WORLDVIEW: protestors demand return of Venezuela gold

London protests

 
563Views 1Comments Posted 07/02/2019

While Venezuelan's in Panama are rallying in support of Juan Guaidó the country’s self-declared new “president” and demanding the ousting of Nicolás Maduro protestors in London gathered at the Bank of England calling for the return of gold deposits to the current regime.

With cries of "Do not make war on Venezuela!", Dozens of demonstrators, overwhelmingly British, demanded on Thursday, February 7  the return of the old that Caracas deposited there reports the AFP News Agency.

In front if before the headquarters of the central bank, which at that time was holding held its monetary policy meeting. They chanted: “ "Bank of England, return the gold to Venezuela!", as a demonstrator, characterized as US President Donald Trump, caressed two false gold bars under a large Venezuelan flag. "The Maduro government is a legitimate government, was elected and is recognized by most countries in the world," Robert Miller, 50, who works for a charitable organization, told AFP.

And if it's about defending human rights, "why does not the Bank of England take the gold from Saudi Arabia or another country?" He said. "A financial institution cannot determine who carries out repression and who does not," he added.

"The gold belongs to the Venezuelan people," said indignant Dominic Hale, a 32-year-old social worker, while his partner Danielle Veal, 30, denounced the pressure exerted by the United States, "openly interested in Venezuela's oil."

The Venezuelan executive has been trying for several months to repatriate the international reserves of gold deposited in London. According to a report published by Natixis, Venezuela currently has at the Bank of England about 31 tons of gold worth $1,3 billion.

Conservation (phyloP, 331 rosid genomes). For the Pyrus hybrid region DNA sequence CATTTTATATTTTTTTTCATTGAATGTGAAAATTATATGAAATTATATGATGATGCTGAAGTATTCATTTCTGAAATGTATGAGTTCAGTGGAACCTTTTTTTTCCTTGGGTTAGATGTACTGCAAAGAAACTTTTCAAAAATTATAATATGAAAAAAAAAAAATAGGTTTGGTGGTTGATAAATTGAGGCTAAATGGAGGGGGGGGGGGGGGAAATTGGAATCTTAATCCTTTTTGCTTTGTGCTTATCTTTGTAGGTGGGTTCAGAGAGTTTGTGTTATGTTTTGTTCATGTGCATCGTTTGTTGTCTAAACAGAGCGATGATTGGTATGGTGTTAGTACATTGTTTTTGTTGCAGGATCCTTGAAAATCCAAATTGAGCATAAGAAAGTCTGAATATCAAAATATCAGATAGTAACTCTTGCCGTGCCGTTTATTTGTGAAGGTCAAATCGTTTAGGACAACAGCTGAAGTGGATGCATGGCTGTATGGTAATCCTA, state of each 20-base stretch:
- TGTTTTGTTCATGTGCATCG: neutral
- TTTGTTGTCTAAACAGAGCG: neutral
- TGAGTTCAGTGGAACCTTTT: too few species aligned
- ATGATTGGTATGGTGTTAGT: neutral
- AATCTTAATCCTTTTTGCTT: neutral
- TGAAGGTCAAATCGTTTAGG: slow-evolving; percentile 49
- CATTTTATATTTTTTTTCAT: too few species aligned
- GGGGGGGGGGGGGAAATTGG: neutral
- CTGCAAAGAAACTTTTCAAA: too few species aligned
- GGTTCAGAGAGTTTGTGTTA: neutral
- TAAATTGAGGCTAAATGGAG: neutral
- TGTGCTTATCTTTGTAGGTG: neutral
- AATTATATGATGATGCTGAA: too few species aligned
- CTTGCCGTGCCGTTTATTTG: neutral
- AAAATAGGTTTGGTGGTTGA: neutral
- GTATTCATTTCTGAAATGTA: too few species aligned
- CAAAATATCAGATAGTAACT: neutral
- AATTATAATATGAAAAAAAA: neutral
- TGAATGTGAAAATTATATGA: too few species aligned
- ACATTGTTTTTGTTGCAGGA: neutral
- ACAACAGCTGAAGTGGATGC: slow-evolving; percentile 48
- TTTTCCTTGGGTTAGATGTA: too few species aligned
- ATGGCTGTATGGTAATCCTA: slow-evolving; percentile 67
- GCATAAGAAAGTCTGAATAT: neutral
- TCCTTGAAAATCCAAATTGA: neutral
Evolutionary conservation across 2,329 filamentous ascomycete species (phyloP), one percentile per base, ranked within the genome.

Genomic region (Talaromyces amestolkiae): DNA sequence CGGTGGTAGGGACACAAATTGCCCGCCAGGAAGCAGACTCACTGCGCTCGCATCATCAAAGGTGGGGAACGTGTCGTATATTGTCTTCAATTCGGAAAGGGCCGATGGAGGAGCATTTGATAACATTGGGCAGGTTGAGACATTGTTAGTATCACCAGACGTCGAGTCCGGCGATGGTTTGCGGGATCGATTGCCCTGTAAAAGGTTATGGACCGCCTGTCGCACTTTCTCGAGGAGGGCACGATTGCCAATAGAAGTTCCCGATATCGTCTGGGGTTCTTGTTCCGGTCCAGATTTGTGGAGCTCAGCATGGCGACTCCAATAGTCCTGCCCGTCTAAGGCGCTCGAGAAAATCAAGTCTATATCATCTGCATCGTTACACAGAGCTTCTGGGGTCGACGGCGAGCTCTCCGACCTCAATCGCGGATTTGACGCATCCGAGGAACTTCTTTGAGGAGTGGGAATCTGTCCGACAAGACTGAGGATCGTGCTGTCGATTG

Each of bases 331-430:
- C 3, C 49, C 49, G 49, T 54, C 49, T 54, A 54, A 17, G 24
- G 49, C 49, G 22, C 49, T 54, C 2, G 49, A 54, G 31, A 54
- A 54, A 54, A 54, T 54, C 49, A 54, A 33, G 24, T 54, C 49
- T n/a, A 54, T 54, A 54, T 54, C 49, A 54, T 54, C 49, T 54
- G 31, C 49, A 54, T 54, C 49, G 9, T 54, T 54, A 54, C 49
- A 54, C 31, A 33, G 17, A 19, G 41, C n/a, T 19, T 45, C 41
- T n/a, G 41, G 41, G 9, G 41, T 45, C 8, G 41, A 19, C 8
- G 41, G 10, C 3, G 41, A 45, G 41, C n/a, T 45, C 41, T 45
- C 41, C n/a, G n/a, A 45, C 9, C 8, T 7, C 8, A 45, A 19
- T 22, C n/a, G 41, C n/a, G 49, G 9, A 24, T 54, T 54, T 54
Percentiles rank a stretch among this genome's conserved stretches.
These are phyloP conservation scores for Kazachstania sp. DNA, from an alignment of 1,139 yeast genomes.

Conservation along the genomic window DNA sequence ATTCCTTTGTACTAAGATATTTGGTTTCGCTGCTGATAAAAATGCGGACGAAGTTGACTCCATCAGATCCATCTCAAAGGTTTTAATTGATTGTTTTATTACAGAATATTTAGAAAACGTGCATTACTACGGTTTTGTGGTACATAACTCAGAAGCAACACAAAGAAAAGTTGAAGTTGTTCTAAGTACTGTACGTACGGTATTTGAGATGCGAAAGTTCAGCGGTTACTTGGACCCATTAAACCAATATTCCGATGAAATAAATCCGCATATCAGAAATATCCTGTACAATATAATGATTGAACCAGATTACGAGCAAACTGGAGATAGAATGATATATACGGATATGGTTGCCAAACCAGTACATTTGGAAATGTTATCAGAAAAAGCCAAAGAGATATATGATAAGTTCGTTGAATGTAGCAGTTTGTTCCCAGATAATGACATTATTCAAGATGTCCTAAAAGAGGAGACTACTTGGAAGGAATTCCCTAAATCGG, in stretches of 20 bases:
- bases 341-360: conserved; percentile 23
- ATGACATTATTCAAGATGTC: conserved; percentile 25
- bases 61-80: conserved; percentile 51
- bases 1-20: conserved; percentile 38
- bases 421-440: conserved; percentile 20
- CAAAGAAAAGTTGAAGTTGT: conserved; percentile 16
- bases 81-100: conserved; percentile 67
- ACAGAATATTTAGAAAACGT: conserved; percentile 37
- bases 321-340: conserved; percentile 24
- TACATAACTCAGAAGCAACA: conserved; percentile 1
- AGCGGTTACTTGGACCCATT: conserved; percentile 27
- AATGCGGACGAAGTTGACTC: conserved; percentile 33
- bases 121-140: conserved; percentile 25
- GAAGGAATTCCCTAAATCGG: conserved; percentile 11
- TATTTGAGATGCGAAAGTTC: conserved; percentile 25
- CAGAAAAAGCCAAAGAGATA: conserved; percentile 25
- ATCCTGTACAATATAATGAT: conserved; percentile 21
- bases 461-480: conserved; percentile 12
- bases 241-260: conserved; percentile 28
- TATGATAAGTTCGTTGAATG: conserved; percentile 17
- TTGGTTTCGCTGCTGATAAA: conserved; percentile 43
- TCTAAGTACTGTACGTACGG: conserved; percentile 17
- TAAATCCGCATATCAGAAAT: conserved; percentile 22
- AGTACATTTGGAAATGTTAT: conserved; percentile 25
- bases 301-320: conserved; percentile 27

The Venezuelan opposition Juan Guaidó has been recognized as interim president of Venezuela by some 40 countries, wrote in January to British Prime Minister Theresa May asking that the Bank of England not return the gold to the Maduro regime.

Questioned Interrogated by AFP, the Bank of England, independent of the government, did not want to confirm whether it made a decision on the matter.

But he stressed that "before making any transaction, the Bank must be sure that the requesting entity has the necessary authorizations to require the operation, that all relevant sanctions are respected and that there is no evidence that the transaction will involve an activity criminal".

make war on Venezuela!", Dozens of demonstrators, overwhelmingly British, demanded the Bank of England on Thursday in London to deliver to Nicolás Maduro's regime the gold that Caracas has deposited there.

"Bank of England, we have told you, return the gold to Venezuela!", They shouted as a demonstrator, characterized as the US President Donald Trump, caressed two false gold bars under a large flag of Venezuela.

 

"The Maduro government is a legitimate government, was elected and is recognized by most countries in the world," Robert Miller, 50, who works for a charitable organization, told AFP.

 

And if it's about defending human rights, "why does not the Bank of England take the gold from Saudi Arabia or another country?" He says.

 

"A financial institution can not determine who carries out repression and who does not," he adds.

 

"The gold belongs to the Venezuelan people," said Dominic Hale, a 32-year-old social worker, while his partner Danielle Veal, 30, denounced the pressure exerted by the United States, "openly interested in Venezuela's oil."

The Venezuelan executive has been trying for several months to repatriate the international reserves of gold deposited in London.

According to a report published by Natixis, the Latin American country currently has at the Bank of England about 31 tons of gold worth 1,300 million dollars.

The Venezuelan opposition leader Juan Guaidó, recognized as interim president of Venezuela by some 40 countries, wrote in January to British Prime Minister Theresa May asking that the Bank of England not return the gold to the Maduro regime.

IQuestioned by the AFP , the Bank of England, independent of the government, did not want to confirm whether it made a decision on the matter.But stressed that "before making any transaction, the Bank must be sure that the requesting entity has the necessary authorizations to require the operation, that all relevant sanctions are respected and that there is no evidence that the transaction will involve an activity criminal".

 



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